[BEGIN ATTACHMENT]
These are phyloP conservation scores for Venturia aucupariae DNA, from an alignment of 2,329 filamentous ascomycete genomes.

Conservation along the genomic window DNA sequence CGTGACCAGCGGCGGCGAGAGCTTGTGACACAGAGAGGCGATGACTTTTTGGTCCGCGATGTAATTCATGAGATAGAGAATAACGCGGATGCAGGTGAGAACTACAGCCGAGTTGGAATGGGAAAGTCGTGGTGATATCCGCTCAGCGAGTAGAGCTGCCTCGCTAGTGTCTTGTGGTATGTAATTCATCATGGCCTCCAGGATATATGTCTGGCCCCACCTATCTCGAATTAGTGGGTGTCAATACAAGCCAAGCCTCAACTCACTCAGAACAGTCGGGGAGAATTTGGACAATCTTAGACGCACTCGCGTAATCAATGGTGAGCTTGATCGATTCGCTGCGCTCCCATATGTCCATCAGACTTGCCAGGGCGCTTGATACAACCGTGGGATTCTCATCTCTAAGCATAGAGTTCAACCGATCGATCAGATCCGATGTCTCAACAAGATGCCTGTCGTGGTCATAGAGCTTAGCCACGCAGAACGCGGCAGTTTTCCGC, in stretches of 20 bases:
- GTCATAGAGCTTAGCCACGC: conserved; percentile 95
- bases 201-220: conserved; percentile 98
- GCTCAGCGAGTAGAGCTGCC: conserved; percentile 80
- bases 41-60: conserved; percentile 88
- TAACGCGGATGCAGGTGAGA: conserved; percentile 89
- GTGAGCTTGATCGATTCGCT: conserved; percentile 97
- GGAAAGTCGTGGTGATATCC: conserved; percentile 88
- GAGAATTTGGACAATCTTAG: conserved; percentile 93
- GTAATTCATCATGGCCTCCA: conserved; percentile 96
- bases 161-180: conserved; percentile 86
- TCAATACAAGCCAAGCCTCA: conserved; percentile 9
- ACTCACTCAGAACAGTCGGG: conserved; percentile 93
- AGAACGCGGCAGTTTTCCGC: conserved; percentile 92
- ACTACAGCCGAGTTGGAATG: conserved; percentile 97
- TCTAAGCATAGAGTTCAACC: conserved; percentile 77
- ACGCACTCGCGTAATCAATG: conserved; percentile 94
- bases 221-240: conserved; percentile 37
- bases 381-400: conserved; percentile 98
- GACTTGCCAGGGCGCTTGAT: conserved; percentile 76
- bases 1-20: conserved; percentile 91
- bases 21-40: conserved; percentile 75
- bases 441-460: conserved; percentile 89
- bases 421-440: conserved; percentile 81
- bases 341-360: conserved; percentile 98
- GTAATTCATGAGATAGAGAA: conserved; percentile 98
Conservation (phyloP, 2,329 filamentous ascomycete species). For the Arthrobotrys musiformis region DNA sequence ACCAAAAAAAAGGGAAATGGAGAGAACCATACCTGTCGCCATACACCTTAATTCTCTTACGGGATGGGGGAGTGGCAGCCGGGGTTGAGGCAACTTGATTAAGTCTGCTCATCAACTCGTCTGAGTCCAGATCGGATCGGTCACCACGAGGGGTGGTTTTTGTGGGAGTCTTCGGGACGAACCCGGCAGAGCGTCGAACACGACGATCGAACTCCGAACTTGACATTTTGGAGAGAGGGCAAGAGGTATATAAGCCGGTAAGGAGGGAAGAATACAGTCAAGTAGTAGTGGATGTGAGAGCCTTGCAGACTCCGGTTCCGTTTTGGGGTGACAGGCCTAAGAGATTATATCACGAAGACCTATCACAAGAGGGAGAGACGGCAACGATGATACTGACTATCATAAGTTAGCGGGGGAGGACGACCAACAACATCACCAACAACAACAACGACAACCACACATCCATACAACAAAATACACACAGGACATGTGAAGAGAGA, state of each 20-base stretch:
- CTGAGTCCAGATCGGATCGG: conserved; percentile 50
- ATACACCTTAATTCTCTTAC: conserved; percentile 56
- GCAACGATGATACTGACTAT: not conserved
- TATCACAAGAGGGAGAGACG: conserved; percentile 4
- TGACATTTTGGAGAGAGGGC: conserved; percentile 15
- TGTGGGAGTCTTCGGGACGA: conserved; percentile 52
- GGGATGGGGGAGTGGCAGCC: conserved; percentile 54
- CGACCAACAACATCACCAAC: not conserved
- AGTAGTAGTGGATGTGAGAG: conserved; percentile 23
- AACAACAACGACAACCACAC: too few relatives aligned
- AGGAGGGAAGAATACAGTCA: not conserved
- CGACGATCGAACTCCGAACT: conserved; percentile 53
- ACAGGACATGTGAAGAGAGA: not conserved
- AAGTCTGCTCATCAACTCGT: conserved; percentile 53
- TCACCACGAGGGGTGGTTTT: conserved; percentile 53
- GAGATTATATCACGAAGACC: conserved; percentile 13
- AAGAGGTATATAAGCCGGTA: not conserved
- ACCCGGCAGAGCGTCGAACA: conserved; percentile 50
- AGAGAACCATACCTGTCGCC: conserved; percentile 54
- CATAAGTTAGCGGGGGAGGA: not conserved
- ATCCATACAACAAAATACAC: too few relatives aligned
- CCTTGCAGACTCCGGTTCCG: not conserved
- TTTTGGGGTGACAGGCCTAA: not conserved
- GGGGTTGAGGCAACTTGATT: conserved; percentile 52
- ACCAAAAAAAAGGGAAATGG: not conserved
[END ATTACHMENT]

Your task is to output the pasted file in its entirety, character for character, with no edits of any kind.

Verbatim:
These are phyloP conservation scores for Venturia aucupariae DNA, from an alignment of 2,329 filamentous ascomycete genomes.

Conservation along the genomic window DNA sequence CGTGACCAGCGGCGGCGAGAGCTTGTGACACAGAGAGGCGATGACTTTTTGGTCCGCGATGTAATTCATGAGATAGAGAATAACGCGGATGCAGGTGAGAACTACAGCCGAGTTGGAATGGGAAAGTCGTGGTGATATCCGCTCAGCGAGTAGAGCTGCCTCGCTAGTGTCTTGTGGTATGTAATTCATCATGGCCTCCAGGATATATGTCTGGCCCCACCTATCTCGAATTAGTGGGTGTCAATACAAGCCAAGCCTCAACTCACTCAGAACAGTCGGGGAGAATTTGGACAATCTTAGACGCACTCGCGTAATCAATGGTGAGCTTGATCGATTCGCTGCGCTCCCATATGTCCATCAGACTTGCCAGGGCGCTTGATACAACCGTGGGATTCTCATCTCTAAGCATAGAGTTCAACCGATCGATCAGATCCGATGTCTCAACAAGATGCCTGTCGTGGTCATAGAGCTTAGCCACGCAGAACGCGGCAGTTTTCCGC, in stretches of 20 bases:
- GTCATAGAGCTTAGCCACGC: conserved; percentile 95
- bases 201-220: conserved; percentile 98
- GCTCAGCGAGTAGAGCTGCC: conserved; percentile 80
- bases 41-60: conserved; percentile 88
- TAACGCGGATGCAGGTGAGA: conserved; percentile 89
- GTGAGCTTGATCGATTCGCT: conserved; percentile 97
- GGAAAGTCGTGGTGATATCC: conserved; percentile 88
- GAGAATTTGGACAATCTTAG: conserved; percentile 93
- GTAATTCATCATGGCCTCCA: conserved; percentile 96
- bases 161-180: conserved; percentile 86
- TCAATACAAGCCAAGCCTCA: conserved; percentile 9
- ACTCACTCAGAACAGTCGGG: conserved; percentile 93
- AGAACGCGGCAGTTTTCCGC: conserved; percentile 92
- ACTACAGCCGAGTTGGAATG: conserved; percentile 97
- TCTAAGCATAGAGTTCAACC: conserved; percentile 77
- ACGCACTCGCGTAATCAATG: conserved; percentile 94
- bases 221-240: conserved; percentile 37
- bases 381-400: conserved; percentile 98
- GACTTGCCAGGGCGCTTGAT: conserved; percentile 76
- bases 1-20: conserved; percentile 91
- bases 21-40: conserved; percentile 75
- bases 441-460: conserved; percentile 89
- bases 421-440: conserved; percentile 81
- bases 341-360: conserved; percentile 98
- GTAATTCATGAGATAGAGAA: conserved; percentile 98
Conservation (phyloP, 2,329 filamentous ascomycete species). For the Arthrobotrys musiformis region DNA sequence ACCAAAAAAAAGGGAAATGGAGAGAACCATACCTGTCGCCATACACCTTAATTCTCTTACGGGATGGGGGAGTGGCAGCCGGGGTTGAGGCAACTTGATTAAGTCTGCTCATCAACTCGTCTGAGTCCAGATCGGATCGGTCACCACGAGGGGTGGTTTTTGTGGGAGTCTTCGGGACGAACCCGGCAGAGCGTCGAACACGACGATCGAACTCCGAACTTGACATTTTGGAGAGAGGGCAAGAGGTATATAAGCCGGTAAGGAGGGAAGAATACAGTCAAGTAGTAGTGGATGTGAGAGCCTTGCAGACTCCGGTTCCGTTTTGGGGTGACAGGCCTAAGAGATTATATCACGAAGACCTATCACAAGAGGGAGAGACGGCAACGATGATACTGACTATCATAAGTTAGCGGGGGAGGACGACCAACAACATCACCAACAACAACAACGACAACCACACATCCATACAACAAAATACACACAGGACATGTGAAGAGAGA, state of each 20-base stretch:
- CTGAGTCCAGATCGGATCGG: conserved; percentile 50
- ATACACCTTAATTCTCTTAC: conserved; percentile 56
- GCAACGATGATACTGACTAT: not conserved
- TATCACAAGAGGGAGAGACG: conserved; percentile 4
- TGACATTTTGGAGAGAGGGC: conserved; percentile 15
- TGTGGGAGTCTTCGGGACGA: conserved; percentile 52
- GGGATGGGGGAGTGGCAGCC: conserved; percentile 54
- CGACCAACAACATCACCAAC: not conserved
- AGTAGTAGTGGATGTGAGAG: conserved; percentile 23
- AACAACAACGACAACCACAC: too few relatives aligned
- AGGAGGGAAGAATACAGTCA: not conserved
- CGACGATCGAACTCCGAACT: conserved; percentile 53
- ACAGGACATGTGAAGAGAGA: not conserved
- AAGTCTGCTCATCAACTCGT: conserved; percentile 53
- TCACCACGAGGGGTGGTTTT: conserved; percentile 53
- GAGATTATATCACGAAGACC: conserved; percentile 13
- AAGAGGTATATAAGCCGGTA: not conserved
- ACCCGGCAGAGCGTCGAACA: conserved; percentile 50
- AGAGAACCATACCTGTCGCC: conserved; percentile 54
- CATAAGTTAGCGGGGGAGGA: not conserved
- ATCCATACAACAAAATACAC: too few relatives aligned
- CCTTGCAGACTCCGGTTCCG: not conserved
- TTTTGGGGTGACAGGCCTAA: not conserved
- GGGGTTGAGGCAACTTGATT: conserved; percentile 52
- ACCAAAAAAAAGGGAAATGG: not conserved